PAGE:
Defendants contend that Plaintiff's motion, if one for summary judgment, is improper and premature. Defs.' Opp'n 3-4. If Plaintiff's motion is for default and default judgment, Defendants contend that Plaintiff has not demonstrated default is applicable. Id. at 4-5.

A. Motion As Summary Judgment

Plaintiff has failed to comply with the Federal Rules of Civil Procedure and the Local Rules of this Court. Pursuant to Local Rule 260(a),

[e]ach motion for summary judgment or summary adjudication shall be accompanied by a "Statement of Undisputed Facts" that shall enumerate discretely each of the specific material facts relied upon in support of the motion and cite the particular portions of any pleading, affidavit, deposition, interrogatory answer, admission, or other document relied upon to establish that fact. The moving party shall be responsible for the filing of all evidentiary documents cited in the moving papers.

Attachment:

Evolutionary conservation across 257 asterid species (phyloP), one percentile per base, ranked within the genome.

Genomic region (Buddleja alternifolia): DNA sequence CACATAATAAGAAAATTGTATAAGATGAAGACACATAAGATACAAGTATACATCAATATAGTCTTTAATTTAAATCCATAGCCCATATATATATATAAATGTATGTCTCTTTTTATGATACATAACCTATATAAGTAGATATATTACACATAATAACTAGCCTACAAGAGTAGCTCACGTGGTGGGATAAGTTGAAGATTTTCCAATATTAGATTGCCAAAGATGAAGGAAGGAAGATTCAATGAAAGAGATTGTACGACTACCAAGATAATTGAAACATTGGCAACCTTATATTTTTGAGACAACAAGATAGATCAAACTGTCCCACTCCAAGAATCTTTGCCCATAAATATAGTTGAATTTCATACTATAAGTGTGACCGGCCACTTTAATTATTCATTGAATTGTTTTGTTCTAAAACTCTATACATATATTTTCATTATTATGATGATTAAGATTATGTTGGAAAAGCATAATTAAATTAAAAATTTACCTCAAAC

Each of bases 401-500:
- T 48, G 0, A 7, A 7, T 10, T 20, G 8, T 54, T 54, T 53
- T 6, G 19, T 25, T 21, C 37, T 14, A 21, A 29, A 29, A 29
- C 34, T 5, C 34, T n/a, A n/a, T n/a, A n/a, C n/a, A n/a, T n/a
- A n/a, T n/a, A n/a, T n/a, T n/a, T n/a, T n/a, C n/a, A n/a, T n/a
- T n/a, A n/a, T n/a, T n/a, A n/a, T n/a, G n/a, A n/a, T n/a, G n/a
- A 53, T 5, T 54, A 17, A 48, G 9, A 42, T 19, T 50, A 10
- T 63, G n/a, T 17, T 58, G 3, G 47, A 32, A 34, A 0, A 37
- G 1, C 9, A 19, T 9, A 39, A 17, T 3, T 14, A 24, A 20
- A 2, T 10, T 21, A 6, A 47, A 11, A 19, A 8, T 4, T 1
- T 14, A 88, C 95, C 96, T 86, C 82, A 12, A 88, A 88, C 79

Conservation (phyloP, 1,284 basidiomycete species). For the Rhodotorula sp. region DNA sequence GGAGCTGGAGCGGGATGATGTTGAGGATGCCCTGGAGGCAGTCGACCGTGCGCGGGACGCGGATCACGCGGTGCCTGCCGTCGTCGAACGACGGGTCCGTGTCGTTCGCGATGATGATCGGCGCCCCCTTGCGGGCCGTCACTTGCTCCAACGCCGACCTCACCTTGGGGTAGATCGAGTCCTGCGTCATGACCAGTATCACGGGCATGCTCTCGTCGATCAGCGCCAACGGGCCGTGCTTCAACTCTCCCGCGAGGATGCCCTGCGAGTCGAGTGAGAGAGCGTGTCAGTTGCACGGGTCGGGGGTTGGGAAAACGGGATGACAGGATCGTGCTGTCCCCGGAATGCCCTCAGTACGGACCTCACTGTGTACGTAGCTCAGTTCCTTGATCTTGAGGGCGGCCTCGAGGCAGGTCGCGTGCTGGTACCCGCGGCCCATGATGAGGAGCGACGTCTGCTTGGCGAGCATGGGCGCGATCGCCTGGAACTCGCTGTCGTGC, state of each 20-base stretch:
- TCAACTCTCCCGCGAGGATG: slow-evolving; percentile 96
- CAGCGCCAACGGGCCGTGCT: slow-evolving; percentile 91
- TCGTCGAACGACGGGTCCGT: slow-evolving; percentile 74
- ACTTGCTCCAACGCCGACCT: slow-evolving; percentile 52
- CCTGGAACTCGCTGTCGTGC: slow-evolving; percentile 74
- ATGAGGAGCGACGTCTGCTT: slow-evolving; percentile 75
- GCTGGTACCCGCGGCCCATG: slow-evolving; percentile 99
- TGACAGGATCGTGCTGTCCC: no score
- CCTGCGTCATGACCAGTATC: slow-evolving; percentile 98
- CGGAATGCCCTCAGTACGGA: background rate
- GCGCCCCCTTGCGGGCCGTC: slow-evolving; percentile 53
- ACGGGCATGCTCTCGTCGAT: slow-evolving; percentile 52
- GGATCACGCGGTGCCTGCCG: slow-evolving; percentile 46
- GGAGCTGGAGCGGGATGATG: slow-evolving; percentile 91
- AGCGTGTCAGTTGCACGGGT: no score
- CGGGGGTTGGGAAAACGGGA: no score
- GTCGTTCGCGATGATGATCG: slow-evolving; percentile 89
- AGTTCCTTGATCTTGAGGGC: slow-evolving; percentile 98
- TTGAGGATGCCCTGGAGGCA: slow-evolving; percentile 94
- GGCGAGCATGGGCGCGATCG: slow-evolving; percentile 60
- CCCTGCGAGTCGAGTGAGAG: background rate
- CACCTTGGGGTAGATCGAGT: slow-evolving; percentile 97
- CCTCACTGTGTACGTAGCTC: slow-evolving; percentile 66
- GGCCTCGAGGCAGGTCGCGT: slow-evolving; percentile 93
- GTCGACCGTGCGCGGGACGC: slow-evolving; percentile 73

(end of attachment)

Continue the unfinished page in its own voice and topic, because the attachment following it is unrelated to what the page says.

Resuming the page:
Plaintiff's motion has no such statement of undisputed facts. A motion for summary judgment should be granted if "the movant shows that there is not dispute as to any material fact and the movant is entitled to judgment as a matter of law." Fed. R. Civ. P. 56(a). In asserting that a fact cannot be genuinely disputed, the party must cite to "particular parts of materials in the record." Id. (c)(1)(A). Plaintiff's motion makes no such assertions. Accordingly, the motion is not in compliance with the Court's Local Rules or the Federal Rules of Civil Procedure and will be denied. The Court declines to address the parties' other arguments.

B. Motion As Default And Default Judgment

If Plaintiff is seeking default and default judgment, Plaintiff's motion is denied. Pursuant to Rule 55(a) of the Federal Rules of Civil Procedure, default should be entered "[w]hen a party against whom a judgment for affirmative relief is sought has failed to plead or otherwise defend, and that failure is shown by affidavit or otherwise." Plaintiff contends that Defendants' responsive pleading was due August 21, 2011. Pl.'s Mot. 1. Plaintiff further contends that Defendants' request for an extension of time to file a responsive pleading was denied. Pl.'s Reply, Doc. 22.